Gay marriage draws political lines

By Paula Cronic: PNT Staff Writer

Cynthia Diaz of Portales doesn’t understand why same-sex marriages are an issue.

“I just don’t think that there should be any reason why they can’t get married,” she said. “I mean they’re not hurting anybody.”

Diaz said she has homosexual friends and of those she said many would like to have the chance to marry or just a chance to have that right, like heterosexual couples do.

“That’s just how they feel,” she said. “They have feelings too.”

The Senate voted down an amendment last week that would ban same-sex marriages.

“There are a lot of reasons why I think some conservatives put forth the idea that the majority of people are against (gay marriages), but this is twice now they have voted in the Senate and they don’t have the numbers,” said Michael Donaghe, assistant professor of English at Eastern New Mexico University.

The bill, which was rejected for the first time in 2004, only gained one additional vote in favor of banning same-sex marriages with 49 senators voting against the bill and 48 in favor of it, 11 votes short of the majority needed.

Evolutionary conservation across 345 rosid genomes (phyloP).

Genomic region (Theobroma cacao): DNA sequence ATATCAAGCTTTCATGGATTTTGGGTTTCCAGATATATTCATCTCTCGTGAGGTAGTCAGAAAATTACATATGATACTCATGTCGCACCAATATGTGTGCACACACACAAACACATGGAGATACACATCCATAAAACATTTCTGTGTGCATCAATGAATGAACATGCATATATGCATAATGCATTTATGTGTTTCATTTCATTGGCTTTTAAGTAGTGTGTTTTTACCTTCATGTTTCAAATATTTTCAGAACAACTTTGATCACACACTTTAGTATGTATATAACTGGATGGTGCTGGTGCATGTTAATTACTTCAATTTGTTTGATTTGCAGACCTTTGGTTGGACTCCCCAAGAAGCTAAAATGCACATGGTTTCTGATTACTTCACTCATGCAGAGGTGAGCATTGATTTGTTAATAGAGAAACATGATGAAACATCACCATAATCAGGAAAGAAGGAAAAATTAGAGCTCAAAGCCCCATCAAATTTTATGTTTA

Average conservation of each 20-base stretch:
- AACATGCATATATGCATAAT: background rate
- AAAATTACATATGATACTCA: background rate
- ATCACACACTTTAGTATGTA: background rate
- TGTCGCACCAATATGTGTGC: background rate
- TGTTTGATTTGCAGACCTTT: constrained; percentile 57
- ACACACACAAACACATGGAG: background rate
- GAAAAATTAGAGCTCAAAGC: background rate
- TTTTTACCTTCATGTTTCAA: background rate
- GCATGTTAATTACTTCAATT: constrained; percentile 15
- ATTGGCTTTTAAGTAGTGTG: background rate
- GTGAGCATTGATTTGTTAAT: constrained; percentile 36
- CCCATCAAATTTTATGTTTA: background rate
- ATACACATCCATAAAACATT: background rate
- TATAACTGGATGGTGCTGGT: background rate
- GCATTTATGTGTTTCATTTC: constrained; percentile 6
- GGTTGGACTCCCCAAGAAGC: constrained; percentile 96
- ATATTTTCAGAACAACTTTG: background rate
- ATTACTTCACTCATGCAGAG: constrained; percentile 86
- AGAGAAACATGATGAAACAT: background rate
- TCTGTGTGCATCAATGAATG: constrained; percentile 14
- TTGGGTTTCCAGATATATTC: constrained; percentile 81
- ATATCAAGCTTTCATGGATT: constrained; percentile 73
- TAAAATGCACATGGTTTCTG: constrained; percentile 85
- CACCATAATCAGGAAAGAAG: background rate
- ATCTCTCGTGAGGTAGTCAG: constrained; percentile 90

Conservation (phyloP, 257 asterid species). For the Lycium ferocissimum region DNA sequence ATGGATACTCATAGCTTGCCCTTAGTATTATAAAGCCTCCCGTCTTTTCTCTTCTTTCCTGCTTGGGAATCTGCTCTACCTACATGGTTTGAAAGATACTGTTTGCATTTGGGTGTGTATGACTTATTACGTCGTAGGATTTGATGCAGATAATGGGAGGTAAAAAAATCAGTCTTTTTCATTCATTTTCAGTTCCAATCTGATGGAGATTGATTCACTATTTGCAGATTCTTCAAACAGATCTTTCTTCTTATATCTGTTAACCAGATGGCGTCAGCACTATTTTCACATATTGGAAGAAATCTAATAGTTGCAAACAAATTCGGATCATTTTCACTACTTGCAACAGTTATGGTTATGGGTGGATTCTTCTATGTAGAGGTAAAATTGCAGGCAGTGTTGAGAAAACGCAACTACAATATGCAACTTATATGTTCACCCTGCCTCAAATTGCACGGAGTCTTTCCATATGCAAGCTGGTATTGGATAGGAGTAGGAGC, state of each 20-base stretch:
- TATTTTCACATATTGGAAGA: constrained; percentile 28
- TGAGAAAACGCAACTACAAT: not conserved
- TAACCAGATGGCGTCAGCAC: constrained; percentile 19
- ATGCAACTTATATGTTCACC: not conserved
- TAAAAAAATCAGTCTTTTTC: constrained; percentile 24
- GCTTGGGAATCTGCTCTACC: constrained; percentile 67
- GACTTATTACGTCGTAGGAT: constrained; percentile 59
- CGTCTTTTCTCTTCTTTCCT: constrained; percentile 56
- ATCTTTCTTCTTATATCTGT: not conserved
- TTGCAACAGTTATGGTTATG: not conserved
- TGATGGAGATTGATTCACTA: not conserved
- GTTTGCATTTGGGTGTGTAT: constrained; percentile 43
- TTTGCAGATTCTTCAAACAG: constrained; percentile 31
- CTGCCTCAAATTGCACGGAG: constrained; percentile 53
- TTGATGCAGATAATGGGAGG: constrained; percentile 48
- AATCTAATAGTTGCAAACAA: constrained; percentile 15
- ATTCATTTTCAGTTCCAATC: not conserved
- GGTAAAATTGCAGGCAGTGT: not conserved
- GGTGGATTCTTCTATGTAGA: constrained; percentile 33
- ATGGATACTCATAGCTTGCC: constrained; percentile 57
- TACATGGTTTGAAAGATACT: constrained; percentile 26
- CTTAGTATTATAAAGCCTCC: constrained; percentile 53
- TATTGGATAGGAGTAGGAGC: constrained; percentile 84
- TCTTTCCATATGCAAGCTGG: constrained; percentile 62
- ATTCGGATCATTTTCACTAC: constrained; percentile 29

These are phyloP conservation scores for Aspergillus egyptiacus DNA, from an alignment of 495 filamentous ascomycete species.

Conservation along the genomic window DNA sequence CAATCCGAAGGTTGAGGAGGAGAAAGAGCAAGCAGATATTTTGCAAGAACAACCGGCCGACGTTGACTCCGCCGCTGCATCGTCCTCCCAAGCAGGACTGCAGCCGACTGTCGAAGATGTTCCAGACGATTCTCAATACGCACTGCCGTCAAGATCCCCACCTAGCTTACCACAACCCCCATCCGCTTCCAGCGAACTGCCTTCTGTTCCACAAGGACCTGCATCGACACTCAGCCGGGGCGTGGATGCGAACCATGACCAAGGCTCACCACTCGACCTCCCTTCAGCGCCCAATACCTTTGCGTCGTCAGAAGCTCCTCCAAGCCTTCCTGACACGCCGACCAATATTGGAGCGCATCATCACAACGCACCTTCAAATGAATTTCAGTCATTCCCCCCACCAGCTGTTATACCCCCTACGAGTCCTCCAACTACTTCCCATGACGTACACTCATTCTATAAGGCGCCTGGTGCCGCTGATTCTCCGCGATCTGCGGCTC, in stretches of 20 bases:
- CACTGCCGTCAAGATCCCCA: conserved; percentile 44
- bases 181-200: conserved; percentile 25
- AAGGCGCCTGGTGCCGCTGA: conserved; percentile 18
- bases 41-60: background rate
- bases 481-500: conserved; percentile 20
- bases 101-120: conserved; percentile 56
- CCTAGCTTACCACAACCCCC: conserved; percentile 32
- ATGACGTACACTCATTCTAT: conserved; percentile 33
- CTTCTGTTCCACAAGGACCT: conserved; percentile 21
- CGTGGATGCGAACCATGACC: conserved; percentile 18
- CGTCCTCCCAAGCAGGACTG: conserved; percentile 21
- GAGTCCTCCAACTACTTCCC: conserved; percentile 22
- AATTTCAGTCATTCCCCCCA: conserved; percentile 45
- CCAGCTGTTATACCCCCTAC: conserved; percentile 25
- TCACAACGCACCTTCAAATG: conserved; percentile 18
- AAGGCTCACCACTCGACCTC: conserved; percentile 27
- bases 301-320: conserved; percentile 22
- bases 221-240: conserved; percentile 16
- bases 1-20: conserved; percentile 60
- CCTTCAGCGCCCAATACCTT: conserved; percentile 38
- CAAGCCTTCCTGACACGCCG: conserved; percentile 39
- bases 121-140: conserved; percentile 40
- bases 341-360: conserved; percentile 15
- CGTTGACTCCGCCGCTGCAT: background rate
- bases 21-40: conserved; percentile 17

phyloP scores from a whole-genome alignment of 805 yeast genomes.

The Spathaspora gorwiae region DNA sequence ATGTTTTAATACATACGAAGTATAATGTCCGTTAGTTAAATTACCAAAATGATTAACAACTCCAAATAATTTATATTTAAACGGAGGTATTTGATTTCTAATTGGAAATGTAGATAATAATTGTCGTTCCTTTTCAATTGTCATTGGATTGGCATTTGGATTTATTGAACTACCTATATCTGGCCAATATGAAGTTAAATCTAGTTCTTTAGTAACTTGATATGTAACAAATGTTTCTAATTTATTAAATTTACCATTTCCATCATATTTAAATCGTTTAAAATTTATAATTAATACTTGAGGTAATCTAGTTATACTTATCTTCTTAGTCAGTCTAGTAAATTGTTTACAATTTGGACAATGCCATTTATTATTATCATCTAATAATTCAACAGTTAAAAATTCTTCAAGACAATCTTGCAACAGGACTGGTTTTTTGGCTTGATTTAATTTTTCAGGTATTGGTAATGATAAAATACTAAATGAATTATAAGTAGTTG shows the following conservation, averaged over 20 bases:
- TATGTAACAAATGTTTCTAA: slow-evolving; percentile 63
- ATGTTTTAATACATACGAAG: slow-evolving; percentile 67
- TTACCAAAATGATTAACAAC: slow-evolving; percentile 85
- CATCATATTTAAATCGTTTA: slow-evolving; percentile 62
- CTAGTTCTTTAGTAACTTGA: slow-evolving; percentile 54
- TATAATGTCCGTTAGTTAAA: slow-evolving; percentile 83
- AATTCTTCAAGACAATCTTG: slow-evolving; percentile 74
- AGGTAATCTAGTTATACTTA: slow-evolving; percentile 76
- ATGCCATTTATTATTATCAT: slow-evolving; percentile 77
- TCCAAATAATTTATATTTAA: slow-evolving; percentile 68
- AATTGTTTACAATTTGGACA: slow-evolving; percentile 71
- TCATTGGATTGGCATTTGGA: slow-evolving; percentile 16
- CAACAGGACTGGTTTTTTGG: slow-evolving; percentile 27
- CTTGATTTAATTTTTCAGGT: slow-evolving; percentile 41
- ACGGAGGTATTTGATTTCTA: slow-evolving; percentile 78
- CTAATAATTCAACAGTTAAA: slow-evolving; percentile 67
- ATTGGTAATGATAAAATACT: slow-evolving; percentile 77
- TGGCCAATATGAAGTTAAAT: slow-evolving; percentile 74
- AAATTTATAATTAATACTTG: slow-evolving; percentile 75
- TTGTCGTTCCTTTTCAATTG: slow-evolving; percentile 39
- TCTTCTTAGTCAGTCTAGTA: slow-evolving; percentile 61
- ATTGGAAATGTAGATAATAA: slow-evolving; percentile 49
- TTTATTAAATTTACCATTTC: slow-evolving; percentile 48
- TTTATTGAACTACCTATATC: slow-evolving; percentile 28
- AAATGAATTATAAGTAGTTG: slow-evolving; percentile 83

“It doesn’t sound like a big number but when it’s a matter of getting 11 senators to change their votes, that could be a pretty big task to accomplish,” he said.

Two people against gay marriages cited religious reasons.

“I hope that the bill eventually gets passed because I don’t think it should be legal anywhere,” said Timothy Segura of Portales. “I just believe it’s wrong. It’s a religious thing for me.”

Segura said he’s glad President Bush stands up for the institution of marriage between a man and a woman.

Ashley Henneke of Portales is somewhat undecided on the issue but tends to base her beliefs according to her religious views.

“In the Catholic religion, marriage is between a man and a woman and that is the way I feel,” Henneke said.

She said because religious people view marriage as something sacred between a man and a woman, she thinks a civil union keeps the religious aspect out of the issue.

ENMU Board of Regents member Marshall Stinnett also thinks civil unions are the key to this issue.

“In practical politics you’re going to have to leave marriage between a man and a woman,” Stinnett said. “If you go to a civil union it ceases to be a religious thing and becomes legal, in my opinion,” Stinnett said.

For now the ban remains a statewide issue, with only the Commonwealth of Massachusetts recognizing same-sex marriages. Six other states and the District of Columbia give same-sex couples a status through civil marriages by civil unions, domestic partnership, or reciprocal beneficiary laws.